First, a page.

16 December 2017
   
Free education for the poor, declares Zuma
Oppah new Zanu PF chair; but no VPs yet
Tsvangirai sought ED talks: Mugabe priest
G40’s Sekeramayi axed from politburo
Man strips for sex with donkey; nabbed
Sperm harvesters hit SA; man raped
Mnangagwa vows new path for Zanu PF
Congress seals Bob’s fall from grace
MORE NEWS
Indigenisation: IMF welcomes changes
Vic Falls Bridge toll fees introduced
MORE BUSINESS
Divisive South African film eyes Oscars
Zimbabwe totes obsessed with Zodwa
MORE SHOWBIZ
Jose Mourinho faces Ibrahimovic dilemma
FIFA threatens Spain with W-Cup ban
MORE SPORTS
Change must follow Mugabe’s fall
Coup: why the China role theory is hollow
MORE OPINION
 
Chivayo and the groupie effect
Nelson Chamisa on Washington trip
MORE COLUMNISTS
 
 

Chinamasa proposes budget aimed at reviving bleak economy


New era? ... Patrich Chinamasa and wife ahead of Thursday's budget presentation

08/12/2017 00:00:00
by Associated Press
 
2018 national budget ... Patrick Chinamasa
 
RELATED STORIES
Jobs cut, 1st class travel banned in $5b budget

HARARE: The country's new government plans to reduce diplomatic missions and ban first-class travel for everyone but the president as it tries to revive a devastated economy after longtime leader Robert Mugabe resigned last month.

Finance Minister Patrick Chinamasa on Thursday presented the first national budget proposal since President Emmerson Mnangagwa was sworn in after the military’s intervention, saying it is aimed at “getting the economy speedily back on track".

Zimbabweans and others are watching closely to see whether Mnangagwa, a longtime Mugabe ally whose firing as vice president last month led the military and ruling party to turn against the president, will be able to step out of his mentor’s shadow.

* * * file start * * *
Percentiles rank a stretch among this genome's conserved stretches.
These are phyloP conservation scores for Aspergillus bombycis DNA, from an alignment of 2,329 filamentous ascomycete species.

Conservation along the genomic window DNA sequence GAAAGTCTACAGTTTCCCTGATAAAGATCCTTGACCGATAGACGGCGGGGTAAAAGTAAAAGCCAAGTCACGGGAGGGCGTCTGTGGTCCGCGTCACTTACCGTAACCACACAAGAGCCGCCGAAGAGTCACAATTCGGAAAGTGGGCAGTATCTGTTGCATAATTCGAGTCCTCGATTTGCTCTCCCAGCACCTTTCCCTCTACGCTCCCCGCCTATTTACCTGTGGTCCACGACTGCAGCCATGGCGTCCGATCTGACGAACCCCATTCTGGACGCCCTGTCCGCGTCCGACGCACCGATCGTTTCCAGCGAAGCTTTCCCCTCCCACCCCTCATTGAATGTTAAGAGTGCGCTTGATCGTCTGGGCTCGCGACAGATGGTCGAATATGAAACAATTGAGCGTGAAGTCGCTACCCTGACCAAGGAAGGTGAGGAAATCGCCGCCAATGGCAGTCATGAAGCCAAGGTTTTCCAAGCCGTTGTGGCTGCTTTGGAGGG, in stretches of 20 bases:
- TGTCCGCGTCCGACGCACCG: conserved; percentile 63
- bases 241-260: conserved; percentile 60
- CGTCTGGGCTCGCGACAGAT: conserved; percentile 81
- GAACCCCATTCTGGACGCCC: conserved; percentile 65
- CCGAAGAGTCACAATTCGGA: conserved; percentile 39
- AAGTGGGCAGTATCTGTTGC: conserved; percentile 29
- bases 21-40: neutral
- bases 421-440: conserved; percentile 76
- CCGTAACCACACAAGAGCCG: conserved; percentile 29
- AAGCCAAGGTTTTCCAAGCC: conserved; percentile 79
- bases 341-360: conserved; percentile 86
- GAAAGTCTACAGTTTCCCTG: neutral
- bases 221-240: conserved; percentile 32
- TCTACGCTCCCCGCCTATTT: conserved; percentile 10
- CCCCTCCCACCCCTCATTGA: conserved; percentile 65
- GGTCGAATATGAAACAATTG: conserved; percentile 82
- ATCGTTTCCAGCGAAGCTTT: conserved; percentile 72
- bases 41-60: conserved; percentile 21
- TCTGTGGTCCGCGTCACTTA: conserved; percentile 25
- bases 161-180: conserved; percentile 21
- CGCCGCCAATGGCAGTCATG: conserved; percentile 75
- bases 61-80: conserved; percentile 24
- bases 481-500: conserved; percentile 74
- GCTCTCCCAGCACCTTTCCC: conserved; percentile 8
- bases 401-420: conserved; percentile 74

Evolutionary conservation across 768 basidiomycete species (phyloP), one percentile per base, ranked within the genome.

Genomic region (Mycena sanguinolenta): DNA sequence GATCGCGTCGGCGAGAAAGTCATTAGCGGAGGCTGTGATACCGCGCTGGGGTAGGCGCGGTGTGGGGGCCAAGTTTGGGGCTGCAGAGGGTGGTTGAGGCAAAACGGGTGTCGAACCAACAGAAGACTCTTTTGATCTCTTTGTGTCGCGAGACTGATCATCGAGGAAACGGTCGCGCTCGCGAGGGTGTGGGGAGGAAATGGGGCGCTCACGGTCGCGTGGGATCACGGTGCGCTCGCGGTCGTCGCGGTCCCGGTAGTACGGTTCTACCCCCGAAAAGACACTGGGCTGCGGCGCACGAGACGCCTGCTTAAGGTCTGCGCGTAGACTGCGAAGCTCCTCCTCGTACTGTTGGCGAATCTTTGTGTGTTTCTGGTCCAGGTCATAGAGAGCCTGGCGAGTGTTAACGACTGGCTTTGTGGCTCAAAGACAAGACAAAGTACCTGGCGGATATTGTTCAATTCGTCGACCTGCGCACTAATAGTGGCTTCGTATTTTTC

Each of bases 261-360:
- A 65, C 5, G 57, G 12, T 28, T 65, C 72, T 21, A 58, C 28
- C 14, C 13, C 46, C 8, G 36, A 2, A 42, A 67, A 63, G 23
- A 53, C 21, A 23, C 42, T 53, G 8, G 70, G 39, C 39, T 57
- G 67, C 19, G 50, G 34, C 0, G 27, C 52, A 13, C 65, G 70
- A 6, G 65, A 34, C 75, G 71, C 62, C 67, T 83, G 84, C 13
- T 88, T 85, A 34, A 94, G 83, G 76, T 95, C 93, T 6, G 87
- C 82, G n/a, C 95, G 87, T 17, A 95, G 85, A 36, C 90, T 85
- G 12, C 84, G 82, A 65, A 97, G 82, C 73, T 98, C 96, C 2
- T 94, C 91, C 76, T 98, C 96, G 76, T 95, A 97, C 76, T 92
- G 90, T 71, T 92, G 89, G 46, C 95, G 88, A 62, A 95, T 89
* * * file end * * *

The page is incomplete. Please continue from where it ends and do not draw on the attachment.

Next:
In one of the most dramatic budget proposals, the once-prosperous southern African nation now plans to amend an indigenisation law limiting foreign ownership of businesses to no more than 49 percent of shares.

The finance minister said the policy will apply only to diamond and platinum mining, emphasising Zimbabwe’s desperation to re-engage foreign investors.

Mugabe had said the law was meant to transfer economic control to local blacks, but instead it dried up investment in the resource-rich country.

The $5.1 billion proposed budget, to be funded mainly from taxes, needs Parliament’s approval.

Lawmakers cheered at a proposal to fire more than 3,400 youth officers deployed across the country who had been accused of fronting a terror campaign against Mugabe’s opponents.

But the lawmakers roared in disapproval when the finance minister allocated $420 million to the defence ministry and just $408 million to an ailing health sector.

The finance minister also set aside $132 million for elections expected for the second half of 2018. Mnangagwa has said they will be “democratic.”



Advertisement


 
Email this to a friend Printable Version Discuss This Story
Share this article:

Digg it

Del.icio.us

Reddit

Newsvine

Nowpublic

Stumbleupon

Face Book

Myspace

Fark

 
 
 
comments powered by Disqus
 
RSS NewsTicker